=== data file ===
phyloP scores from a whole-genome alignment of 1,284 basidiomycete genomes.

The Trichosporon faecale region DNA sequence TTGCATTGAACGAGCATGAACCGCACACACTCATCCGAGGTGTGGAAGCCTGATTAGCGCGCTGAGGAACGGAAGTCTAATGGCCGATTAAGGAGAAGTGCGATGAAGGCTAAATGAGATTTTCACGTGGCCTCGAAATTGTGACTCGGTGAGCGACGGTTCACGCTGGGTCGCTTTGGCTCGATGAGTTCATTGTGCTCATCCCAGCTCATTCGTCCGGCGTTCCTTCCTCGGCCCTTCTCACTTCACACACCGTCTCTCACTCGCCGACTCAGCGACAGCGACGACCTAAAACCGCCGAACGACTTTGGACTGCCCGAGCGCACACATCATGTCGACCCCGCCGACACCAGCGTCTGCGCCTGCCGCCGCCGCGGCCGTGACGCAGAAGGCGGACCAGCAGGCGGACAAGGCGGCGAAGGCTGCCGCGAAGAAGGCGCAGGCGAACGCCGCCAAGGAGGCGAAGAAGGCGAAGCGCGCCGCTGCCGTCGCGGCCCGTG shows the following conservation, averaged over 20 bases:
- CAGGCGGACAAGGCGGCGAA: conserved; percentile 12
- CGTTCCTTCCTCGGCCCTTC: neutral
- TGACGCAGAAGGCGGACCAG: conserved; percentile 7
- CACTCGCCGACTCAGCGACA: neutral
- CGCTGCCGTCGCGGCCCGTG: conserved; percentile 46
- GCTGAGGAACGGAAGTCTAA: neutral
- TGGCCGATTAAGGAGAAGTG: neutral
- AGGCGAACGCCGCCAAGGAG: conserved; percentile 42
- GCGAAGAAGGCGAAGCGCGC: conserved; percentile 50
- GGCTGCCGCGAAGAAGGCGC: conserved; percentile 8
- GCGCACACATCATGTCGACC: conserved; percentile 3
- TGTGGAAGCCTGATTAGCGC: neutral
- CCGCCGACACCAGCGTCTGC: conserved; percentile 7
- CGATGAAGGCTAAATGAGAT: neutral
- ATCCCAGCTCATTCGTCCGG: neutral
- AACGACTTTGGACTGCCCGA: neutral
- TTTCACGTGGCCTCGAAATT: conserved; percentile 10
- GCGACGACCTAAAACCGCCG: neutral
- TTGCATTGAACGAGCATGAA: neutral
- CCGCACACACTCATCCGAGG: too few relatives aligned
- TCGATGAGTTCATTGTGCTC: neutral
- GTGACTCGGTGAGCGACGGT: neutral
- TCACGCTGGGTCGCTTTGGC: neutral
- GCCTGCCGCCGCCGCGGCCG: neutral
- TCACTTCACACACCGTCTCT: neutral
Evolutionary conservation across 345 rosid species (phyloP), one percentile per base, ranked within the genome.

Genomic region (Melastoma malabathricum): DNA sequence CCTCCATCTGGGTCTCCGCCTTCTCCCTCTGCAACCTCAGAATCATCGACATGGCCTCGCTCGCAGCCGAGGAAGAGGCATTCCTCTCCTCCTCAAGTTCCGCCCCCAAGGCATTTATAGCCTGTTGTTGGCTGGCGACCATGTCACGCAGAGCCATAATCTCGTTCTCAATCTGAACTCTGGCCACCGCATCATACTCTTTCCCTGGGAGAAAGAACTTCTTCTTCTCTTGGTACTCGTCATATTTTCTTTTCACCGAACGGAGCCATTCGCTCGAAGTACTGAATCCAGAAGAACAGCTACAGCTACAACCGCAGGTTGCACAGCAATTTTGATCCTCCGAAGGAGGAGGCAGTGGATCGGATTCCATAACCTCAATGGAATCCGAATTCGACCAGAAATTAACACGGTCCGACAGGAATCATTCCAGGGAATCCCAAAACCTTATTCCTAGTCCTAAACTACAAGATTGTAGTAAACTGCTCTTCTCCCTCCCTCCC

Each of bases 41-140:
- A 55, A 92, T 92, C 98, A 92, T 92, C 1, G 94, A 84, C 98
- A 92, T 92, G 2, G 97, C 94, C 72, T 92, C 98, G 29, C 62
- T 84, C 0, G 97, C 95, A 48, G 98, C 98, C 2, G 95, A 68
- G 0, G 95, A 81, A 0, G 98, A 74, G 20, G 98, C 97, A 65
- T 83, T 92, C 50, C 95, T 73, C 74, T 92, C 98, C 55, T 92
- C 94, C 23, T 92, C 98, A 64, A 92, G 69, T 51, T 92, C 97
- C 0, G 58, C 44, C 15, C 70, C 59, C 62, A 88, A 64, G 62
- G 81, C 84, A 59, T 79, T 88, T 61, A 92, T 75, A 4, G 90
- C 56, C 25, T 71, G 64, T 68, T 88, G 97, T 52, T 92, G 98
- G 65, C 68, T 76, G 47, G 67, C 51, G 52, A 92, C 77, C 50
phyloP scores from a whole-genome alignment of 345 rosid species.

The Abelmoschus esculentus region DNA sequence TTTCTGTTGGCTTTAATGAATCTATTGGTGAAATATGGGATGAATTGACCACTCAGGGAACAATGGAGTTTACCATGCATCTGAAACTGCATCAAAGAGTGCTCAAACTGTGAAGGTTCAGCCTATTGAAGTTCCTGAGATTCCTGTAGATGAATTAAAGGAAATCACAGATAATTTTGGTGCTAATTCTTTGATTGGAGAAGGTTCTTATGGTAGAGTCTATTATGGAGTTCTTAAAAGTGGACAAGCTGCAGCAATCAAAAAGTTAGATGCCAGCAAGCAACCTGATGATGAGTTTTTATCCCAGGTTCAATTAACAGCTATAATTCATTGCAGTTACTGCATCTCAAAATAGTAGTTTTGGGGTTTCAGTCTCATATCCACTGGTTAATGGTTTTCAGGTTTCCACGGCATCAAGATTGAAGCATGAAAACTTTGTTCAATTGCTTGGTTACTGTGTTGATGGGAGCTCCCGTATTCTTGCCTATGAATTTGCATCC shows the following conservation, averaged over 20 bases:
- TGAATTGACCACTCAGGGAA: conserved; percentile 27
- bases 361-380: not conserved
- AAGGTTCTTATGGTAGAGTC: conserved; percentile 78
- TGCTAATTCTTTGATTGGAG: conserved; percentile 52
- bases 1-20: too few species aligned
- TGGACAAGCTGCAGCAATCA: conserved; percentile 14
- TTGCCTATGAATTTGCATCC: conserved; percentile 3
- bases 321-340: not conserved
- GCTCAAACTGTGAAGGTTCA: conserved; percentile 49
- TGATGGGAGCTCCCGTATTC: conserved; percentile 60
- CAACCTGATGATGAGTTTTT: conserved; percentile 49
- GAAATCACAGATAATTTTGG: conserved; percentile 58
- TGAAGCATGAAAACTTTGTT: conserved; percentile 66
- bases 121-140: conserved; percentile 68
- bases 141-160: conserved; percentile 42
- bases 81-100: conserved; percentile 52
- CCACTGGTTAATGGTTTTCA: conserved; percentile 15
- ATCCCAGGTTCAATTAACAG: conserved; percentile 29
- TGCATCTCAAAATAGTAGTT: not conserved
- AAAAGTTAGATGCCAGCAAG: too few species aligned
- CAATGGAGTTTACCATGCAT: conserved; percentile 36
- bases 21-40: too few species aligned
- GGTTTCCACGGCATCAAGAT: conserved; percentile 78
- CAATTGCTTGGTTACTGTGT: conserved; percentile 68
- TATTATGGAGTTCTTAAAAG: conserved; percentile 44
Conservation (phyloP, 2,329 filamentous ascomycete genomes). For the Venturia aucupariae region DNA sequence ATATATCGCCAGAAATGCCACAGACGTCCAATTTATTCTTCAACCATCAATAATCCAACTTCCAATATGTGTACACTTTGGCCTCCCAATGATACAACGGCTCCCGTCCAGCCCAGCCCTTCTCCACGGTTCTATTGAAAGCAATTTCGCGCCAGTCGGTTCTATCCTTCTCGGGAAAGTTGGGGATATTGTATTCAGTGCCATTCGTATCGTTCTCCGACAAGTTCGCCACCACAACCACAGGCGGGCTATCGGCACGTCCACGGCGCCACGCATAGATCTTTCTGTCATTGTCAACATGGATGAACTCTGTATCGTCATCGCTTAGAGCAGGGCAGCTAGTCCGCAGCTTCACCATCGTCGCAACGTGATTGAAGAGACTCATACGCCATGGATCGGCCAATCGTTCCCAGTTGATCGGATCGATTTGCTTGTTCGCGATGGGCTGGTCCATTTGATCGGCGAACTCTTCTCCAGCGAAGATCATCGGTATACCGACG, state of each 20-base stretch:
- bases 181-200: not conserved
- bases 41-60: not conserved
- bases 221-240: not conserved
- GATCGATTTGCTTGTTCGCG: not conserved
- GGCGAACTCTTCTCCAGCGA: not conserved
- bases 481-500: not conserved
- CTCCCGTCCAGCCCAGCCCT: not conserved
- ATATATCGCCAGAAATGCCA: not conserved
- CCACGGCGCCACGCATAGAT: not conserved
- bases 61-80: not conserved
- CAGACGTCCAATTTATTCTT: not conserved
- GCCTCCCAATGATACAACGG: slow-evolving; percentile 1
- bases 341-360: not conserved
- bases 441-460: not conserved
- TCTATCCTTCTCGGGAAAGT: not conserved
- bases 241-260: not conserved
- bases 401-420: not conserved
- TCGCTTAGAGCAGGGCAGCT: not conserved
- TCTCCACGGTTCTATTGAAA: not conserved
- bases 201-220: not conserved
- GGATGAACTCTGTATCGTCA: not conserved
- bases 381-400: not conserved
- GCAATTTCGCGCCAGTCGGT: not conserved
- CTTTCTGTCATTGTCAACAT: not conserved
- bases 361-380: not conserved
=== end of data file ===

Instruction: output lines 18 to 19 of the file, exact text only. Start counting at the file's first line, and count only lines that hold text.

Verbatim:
- AACGACTTTGGACTGCCCGA: neutral
- TTTCACGTGGCCTCGAAATT: conserved; percentile 10